Cabaret is a different-strokes-for-different-folks kind of art form. It means very different things in different cultures, geographies and socio-political contexts. At its best, cabaret is a toolbox for clever resistance and subversion. It’s also a marginalized artform practiced by marginalized artists—queerdos, misfits, artists who work in the liminal spaces among more established, resourced forms. By bringing artists from so many backgrounds together we are pooling our resources, getting better at resistance, finding joy, healing and at the same time building community among artists and audiences who may never have connected before.7
According to this definition, it would not be a stretch to call FEAST “brown” in the Muñozian sense, not simply because it featured queer BIPOC performers, but because it showcased art forms that “suffer and strive together…[and] the commonality of their ability to flourish under duress and pressure.”8 As Muñoz puts it elsewhere in the book, FEAST was an example of “weird brilliance under duress.”9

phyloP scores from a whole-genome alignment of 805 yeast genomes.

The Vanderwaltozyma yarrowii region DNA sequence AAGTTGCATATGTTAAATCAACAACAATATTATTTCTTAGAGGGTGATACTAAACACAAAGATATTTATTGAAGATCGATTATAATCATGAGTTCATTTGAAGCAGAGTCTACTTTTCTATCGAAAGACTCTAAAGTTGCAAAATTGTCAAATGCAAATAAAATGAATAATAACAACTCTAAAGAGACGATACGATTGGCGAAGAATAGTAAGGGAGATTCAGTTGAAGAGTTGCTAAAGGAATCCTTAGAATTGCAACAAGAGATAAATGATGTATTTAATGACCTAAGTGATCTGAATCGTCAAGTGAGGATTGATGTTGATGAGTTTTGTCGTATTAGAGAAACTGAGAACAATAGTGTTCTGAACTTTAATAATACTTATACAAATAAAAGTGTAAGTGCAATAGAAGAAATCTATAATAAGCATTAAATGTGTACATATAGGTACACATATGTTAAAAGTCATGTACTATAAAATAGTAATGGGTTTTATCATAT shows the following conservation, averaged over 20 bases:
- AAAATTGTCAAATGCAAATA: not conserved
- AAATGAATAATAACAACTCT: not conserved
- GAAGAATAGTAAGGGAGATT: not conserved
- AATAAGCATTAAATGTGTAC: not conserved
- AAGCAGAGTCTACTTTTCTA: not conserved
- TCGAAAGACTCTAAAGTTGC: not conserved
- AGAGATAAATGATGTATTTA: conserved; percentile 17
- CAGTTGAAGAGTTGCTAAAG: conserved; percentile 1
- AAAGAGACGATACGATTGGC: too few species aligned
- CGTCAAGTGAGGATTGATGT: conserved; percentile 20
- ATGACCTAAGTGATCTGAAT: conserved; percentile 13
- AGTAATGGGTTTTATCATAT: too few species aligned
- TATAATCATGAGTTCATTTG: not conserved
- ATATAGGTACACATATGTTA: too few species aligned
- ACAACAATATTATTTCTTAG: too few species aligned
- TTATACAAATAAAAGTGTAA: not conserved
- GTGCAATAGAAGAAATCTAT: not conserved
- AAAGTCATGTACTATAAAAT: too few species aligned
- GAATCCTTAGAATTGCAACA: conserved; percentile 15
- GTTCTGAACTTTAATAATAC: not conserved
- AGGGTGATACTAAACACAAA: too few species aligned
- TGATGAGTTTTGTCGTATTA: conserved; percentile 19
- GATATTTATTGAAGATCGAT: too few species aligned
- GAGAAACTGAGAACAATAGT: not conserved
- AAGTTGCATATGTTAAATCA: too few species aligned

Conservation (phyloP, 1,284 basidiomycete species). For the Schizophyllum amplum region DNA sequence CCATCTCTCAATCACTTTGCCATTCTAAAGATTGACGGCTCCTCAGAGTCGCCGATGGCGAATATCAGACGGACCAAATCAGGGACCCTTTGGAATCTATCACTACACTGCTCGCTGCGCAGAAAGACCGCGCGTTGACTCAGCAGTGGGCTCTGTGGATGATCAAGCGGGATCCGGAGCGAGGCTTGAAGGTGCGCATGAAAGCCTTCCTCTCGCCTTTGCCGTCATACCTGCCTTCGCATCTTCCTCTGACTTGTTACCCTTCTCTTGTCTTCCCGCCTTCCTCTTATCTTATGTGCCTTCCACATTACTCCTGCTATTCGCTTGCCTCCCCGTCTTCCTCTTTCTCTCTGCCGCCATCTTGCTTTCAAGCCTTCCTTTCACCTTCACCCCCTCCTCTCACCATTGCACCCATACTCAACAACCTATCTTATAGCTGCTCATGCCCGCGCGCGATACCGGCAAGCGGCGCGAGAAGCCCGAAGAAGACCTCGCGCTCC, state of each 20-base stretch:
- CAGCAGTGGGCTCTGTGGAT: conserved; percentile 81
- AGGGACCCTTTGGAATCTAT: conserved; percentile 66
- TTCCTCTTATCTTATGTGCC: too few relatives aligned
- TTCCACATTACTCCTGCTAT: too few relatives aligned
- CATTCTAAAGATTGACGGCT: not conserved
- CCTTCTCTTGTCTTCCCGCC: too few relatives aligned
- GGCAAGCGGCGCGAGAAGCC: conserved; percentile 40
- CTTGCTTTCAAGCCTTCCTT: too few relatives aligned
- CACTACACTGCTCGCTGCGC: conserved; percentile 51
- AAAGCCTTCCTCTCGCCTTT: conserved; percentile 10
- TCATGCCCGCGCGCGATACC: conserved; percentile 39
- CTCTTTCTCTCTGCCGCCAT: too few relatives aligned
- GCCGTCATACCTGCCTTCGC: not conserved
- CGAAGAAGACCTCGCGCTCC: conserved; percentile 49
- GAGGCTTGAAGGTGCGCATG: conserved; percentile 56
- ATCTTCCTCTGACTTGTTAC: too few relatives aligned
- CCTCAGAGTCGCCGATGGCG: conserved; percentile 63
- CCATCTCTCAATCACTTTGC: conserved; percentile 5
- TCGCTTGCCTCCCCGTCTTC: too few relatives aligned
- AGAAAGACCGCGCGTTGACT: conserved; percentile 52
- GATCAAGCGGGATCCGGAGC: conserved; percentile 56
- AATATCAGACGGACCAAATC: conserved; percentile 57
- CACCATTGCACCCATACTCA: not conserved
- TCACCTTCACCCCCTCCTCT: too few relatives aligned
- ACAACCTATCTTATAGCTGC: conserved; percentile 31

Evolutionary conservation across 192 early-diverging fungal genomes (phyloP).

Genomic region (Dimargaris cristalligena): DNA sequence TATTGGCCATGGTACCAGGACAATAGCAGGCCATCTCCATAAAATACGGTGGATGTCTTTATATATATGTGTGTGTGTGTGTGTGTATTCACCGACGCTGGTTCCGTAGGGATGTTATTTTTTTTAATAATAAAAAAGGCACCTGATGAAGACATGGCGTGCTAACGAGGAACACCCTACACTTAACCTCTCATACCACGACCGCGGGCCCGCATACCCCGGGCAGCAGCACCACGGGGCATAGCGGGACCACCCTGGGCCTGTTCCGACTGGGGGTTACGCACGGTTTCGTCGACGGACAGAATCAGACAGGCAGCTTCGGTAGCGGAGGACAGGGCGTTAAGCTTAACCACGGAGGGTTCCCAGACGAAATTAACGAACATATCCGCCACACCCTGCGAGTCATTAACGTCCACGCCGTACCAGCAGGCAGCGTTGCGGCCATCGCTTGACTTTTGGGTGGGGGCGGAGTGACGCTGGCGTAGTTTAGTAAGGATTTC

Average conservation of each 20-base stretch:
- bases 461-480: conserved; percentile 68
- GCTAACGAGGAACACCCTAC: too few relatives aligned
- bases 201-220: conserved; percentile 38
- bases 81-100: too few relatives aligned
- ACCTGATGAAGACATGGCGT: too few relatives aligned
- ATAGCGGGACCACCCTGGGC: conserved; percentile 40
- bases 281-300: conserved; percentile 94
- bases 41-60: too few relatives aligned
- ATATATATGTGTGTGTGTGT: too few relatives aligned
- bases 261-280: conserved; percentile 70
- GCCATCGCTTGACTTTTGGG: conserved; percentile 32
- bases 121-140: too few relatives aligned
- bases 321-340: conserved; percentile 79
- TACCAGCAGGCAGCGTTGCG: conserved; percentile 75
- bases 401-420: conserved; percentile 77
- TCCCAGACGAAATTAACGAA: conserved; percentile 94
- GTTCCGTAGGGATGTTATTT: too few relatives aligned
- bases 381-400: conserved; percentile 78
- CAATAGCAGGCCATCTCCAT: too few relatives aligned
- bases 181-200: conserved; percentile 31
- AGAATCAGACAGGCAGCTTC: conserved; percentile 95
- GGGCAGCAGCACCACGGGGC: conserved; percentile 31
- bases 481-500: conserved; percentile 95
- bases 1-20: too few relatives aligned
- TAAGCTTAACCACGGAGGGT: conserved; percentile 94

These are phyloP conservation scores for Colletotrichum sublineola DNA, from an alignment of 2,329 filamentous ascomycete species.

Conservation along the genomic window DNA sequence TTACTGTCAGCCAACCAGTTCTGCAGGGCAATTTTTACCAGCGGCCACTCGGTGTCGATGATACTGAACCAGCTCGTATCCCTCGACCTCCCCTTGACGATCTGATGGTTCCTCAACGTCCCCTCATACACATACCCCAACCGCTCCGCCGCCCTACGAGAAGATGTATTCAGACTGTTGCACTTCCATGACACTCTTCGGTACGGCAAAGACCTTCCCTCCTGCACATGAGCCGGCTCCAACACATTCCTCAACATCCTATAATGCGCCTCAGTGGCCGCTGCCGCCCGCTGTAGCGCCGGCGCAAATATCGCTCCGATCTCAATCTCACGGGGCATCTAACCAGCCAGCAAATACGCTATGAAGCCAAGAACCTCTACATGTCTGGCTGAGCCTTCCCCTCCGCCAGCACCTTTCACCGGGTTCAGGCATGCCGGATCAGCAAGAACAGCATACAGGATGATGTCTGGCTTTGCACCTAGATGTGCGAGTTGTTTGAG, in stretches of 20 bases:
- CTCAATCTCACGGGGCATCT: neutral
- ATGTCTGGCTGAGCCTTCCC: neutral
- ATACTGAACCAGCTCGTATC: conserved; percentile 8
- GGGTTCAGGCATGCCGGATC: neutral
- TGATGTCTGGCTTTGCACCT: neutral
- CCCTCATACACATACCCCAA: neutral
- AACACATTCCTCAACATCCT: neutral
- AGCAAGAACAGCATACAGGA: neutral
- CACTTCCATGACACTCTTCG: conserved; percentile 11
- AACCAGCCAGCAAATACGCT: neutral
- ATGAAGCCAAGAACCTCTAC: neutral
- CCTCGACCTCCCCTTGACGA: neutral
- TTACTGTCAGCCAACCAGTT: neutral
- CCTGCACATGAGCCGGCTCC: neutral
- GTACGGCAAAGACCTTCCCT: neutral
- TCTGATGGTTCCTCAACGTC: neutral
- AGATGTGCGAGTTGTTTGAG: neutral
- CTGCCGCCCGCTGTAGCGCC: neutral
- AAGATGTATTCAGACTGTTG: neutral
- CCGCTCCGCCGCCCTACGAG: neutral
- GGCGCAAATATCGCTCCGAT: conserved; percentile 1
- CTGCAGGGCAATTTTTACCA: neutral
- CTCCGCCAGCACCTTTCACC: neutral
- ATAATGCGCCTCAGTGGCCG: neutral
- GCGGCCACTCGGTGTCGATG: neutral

Le Gateau Chocolat, whose stage name participates in the art-as-food metaphor of Late Night Snacks, demonstrated another way in which the production was brown: its mixture of traditionally high and low art forms, the celestial and the refuse bin. For his number, the trained opera singer projected an improbably gorgeous baritone from a tiny bathroom in London, in drag. From Philadelphia, Daniel de Jesús, a queer Latinx classical cellist with a voice like an angelic Andy Bell, performed a cover of Robyn’s “Dancing on My Own,” the song taking on an added poignancy in the context of pandemic lockdown. Meanwhile, from New York, Raven O revealed the surprisingly lascivious aspects of Jerry Lee Lewis’s “Great Balls of Fire,” which once exposed can’t be unheard. Raven O performed the song from what looked like the narrow, dark hallway of a New York City loft-style apartment, with a strobe effect created by a manically waving flashlight. It was an extremely bare-bones mise-en-scène that nevertheless managed to convey a supremely eerie, bizarre, even supernatural sensation akin to a David Lynch dream sequence. These performances involve “brown reading” of their borrowed underlying materials, an attunement to a brownness that is there but concealed. In this way, they participate in the same gesture that Muñoz sees at work in Luis Alfaro’s use of Petula Clark’s “Downtown” as ironic elegy to an ideal that never existed: they are re-performances that uncover the brown stratum that was already there, hidden in plain sight or latent in compositions that could easily be mistaken for anodyne ones.10